Creating a playlist of more than a few songs is completely out of the question, as is diligently controlling the device in anything other than a completely stationary context (ie running or in a moving vehicle). If you click when you're supposed to scroll you can get anything from moving to a different screen unpredictably to exiting and losing a playlist you were in the middle of building.

Also if you plug into a computer and copy songs using the usb mass storage device feature you get an unpredicatble number of entries in your song list. I have some songs that are on my playlist as many as five times because of this.

  • GIMP
  • Blender 3D
  • Internet Explorer 1-6

It screwed the definition of "uninstall".


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In general, every program written with Xt library. They are a bunch of monochrome rectangles with idiotic (or non-existant) keyboard shortcuts. No other thing comes close.


The Powerbuilder IDE givis me the creeps.


Allen-Bradley's ControlView. It was one of the first SCADA's, built onto an MS-DOS based, so-called-real-time kernel which pre-empted threads every 500 milliseconds. It featured EGA (640x350, 16-color) graphics when 800x600 SuperVGA's were becoming mainstream, Microsoft-only mouse support when even Microsoft supported Mouse Systems Mouse emulation, it had to be installed in a C:\ACCESS directory whose name was pretty much hard-wired all over and which contained all sorts of obscure sub-directories with three-letter names... but the real PITA was its graphics editor, called "Mouse Graphix". It had a built-in mouse driver clearly written for a 5-dpi-or-so mouse, so a very firm hand was a must, otherwise you were almost sure of selecting the wrong menu item; needless to say, next to one of the most used items there was the infamous "Clear All", whose confirmation dialog box was absolutely the worst piece of UI ever conceived. It went like this:

Cancel this operation? (Changes will be lost)

YES         NO

"Obviously" you had to answer NO to confirm and YES to cancel.
"Obviously" changes would be lost if you answered NO.
"Obviously" there was no Undo. Oh wait, there was an Undo feature, but you had the option of disabling it altogether and we usually did, because it slowed down things to the point where every single operation would cost you 30 seconds of waiting for the hard disk to apparently grind coffee.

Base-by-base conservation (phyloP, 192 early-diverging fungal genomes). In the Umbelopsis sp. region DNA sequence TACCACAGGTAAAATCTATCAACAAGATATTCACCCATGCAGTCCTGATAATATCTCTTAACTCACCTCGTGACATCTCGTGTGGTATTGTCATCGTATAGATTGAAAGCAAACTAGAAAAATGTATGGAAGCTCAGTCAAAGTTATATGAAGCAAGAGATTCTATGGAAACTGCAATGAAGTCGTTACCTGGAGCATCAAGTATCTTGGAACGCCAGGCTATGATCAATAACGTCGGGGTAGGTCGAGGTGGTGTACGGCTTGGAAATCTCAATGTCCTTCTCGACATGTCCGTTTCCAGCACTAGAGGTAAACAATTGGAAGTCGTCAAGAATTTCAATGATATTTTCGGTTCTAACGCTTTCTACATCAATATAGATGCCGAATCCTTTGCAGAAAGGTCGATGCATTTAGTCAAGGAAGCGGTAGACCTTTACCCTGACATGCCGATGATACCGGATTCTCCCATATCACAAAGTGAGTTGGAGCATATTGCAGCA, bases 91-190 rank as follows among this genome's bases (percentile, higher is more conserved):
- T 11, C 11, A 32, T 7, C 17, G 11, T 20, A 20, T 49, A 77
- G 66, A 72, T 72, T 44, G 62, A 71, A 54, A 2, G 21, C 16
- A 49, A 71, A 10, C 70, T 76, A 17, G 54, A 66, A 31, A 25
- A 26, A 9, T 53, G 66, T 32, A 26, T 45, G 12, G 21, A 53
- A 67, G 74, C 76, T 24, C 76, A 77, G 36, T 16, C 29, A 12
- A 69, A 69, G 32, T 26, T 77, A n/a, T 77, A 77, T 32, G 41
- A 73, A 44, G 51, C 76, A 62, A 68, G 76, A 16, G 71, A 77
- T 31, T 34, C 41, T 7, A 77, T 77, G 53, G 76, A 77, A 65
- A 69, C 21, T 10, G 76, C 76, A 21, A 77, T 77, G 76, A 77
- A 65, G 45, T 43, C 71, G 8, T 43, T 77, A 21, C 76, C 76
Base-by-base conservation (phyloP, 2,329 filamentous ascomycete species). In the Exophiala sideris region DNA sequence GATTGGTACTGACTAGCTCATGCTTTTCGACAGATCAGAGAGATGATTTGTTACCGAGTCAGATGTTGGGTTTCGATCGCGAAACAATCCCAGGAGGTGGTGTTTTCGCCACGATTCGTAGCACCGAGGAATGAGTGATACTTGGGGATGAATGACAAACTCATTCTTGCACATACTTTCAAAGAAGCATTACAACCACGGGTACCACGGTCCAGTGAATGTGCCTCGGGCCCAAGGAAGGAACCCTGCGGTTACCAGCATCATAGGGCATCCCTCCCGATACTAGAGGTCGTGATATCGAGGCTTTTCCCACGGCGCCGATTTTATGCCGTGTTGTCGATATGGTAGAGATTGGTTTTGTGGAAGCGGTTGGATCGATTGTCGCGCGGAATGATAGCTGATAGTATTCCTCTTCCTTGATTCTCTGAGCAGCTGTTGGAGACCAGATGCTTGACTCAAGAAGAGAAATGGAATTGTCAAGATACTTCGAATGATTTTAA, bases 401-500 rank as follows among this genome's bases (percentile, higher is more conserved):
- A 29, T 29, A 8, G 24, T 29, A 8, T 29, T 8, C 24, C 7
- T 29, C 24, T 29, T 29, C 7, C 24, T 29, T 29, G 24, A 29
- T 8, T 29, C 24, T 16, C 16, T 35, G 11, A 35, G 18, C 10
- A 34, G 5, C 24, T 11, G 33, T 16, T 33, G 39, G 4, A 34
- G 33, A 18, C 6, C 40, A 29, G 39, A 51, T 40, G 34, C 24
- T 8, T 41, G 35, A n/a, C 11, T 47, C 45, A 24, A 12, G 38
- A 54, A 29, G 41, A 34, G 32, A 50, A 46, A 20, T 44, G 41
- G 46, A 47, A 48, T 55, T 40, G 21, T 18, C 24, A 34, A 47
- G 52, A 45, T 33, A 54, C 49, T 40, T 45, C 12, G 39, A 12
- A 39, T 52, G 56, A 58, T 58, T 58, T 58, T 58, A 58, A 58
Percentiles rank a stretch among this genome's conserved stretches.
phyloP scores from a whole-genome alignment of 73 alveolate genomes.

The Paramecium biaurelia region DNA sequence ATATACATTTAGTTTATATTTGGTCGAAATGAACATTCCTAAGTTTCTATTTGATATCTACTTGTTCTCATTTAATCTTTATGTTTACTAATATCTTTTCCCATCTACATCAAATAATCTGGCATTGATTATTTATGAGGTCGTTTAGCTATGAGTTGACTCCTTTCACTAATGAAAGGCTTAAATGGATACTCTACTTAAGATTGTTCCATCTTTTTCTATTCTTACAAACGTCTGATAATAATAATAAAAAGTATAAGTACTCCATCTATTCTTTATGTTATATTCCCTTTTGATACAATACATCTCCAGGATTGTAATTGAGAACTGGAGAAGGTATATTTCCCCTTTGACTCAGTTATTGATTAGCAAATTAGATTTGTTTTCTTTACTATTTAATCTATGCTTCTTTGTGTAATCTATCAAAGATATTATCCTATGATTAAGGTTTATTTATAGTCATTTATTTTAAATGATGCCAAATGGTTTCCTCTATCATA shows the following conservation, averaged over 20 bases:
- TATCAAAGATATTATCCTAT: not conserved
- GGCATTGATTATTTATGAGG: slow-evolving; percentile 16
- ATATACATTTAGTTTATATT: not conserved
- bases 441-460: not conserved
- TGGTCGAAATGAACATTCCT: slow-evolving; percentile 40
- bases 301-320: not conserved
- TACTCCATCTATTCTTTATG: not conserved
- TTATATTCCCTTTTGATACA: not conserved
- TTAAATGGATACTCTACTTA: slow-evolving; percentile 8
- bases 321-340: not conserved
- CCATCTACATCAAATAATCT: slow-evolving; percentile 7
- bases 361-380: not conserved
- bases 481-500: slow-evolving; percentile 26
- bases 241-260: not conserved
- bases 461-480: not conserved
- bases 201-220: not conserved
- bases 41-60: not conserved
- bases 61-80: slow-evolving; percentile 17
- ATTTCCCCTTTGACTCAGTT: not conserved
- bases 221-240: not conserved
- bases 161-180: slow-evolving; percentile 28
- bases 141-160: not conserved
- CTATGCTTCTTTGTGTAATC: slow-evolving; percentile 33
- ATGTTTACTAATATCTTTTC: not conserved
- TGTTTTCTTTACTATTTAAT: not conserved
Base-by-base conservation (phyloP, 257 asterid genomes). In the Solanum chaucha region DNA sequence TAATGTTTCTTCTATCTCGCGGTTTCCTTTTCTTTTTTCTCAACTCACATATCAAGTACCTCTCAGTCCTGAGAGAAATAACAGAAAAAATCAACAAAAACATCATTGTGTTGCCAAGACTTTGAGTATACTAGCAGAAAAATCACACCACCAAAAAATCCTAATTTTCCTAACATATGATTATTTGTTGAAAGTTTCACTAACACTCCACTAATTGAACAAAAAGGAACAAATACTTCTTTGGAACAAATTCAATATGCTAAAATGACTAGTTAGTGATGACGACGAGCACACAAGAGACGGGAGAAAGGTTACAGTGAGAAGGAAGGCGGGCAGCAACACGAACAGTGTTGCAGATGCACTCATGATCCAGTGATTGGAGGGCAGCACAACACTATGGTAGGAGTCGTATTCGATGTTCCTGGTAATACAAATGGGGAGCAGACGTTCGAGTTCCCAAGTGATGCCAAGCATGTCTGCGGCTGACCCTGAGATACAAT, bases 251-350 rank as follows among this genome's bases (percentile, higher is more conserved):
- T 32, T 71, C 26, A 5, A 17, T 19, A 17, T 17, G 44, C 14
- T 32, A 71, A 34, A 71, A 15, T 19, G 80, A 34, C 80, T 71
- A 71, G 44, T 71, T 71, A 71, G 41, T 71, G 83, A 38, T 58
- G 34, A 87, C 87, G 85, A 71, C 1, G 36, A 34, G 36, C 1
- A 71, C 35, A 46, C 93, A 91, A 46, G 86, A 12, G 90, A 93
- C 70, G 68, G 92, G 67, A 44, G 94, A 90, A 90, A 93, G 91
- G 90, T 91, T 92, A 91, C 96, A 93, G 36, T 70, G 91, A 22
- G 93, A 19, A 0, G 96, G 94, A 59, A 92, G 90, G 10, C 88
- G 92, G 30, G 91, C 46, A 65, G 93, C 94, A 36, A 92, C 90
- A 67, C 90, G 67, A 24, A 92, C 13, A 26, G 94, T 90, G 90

To make things even worse, Mouse Graphix automatically moved the mouse pointer to the default button every time it displayed a dialog box, just as Windows can do, but with no option to avoid it. And, its built-in mouse driver had no hysteresis applied to the button states, so any less-than-heavy click could easily turn into two or three click events... need I really tell you which was the default answer to the dialog above?

Other parts of ControlView were not so bad (I just loved its real-time database and PLC communication features, for instance) but Mouse Graphix, man, I've had nightmares about it for years.


Vista & Office 2007 - moving the location of learned functionality of previous iterations for the sake of calling it improved is not only subjective but maddening


I'd have to say GroupWise client. It's obvious it wants to be Outlook, but can't quite cut it. Display settings are often lost and have to be reset. Most options are not found in the Option dialog. Just tweaking the UI is a pain. If I want to rearrange my folders, is it in the View menu? No. View | Folder List? No. Maybe Actions? No. Window? Tools? Tools | Options? No, no and nope. Try the Edit menu. Wha??? Totally unintuitive.


I'll be impressed if I get any votes for this, but I suspect that most people out there that have tried this product would agree...

Campaign Cartographer, by ProFantasy.

This is a piece of mapping software, where you can draw landmasses, drop on some widgets like cities or mountains, etc. This sounds very straightforward, but trying to do darn near anything in this product is incredibly difficult.

To erase an item, for example, you would think you would click on the item, and then press delete or backspace or something like that. Not so.

Instead, you must first find the erase button, among the many mysterious buttons that line up around every side of the app window. You click that, then you must draw a box around the item you want to delete. Then you must right-click elsewhere on the page, and select "Do It" from the pop-up menu.

It only gets worse from there.


Maybe not so bad compared to some others, but I always shudder in fear when I have to use Super (c) video converter alt text


I would have to say Word 2007 for Windows, at least on first use. I upgrade from 2003, and bam!: "Where on the earth did my icons and menu bar go?". And why is there a freaking start menu?

Thankfully this corruption never hits the Mac version.




See just about anything Bruce Tognazzini has been writing about for aeons, my (least) favorite is applications that steal focus.


Cubase (the music sequencer from Steinberg) had one of the most confusing and overwhelming UI's I've ever encountered:

Cubase 3

And also, for sheer fugliness, IE7/8 must get a mention, too.



The program is great in converting any type of video or audio files into other formats but the GUI is so terrible and hard to use...it's just pain!


Amazon website. How do you log out once you have logged in?

There is a button that says "Not " but why would you click that when you are you!?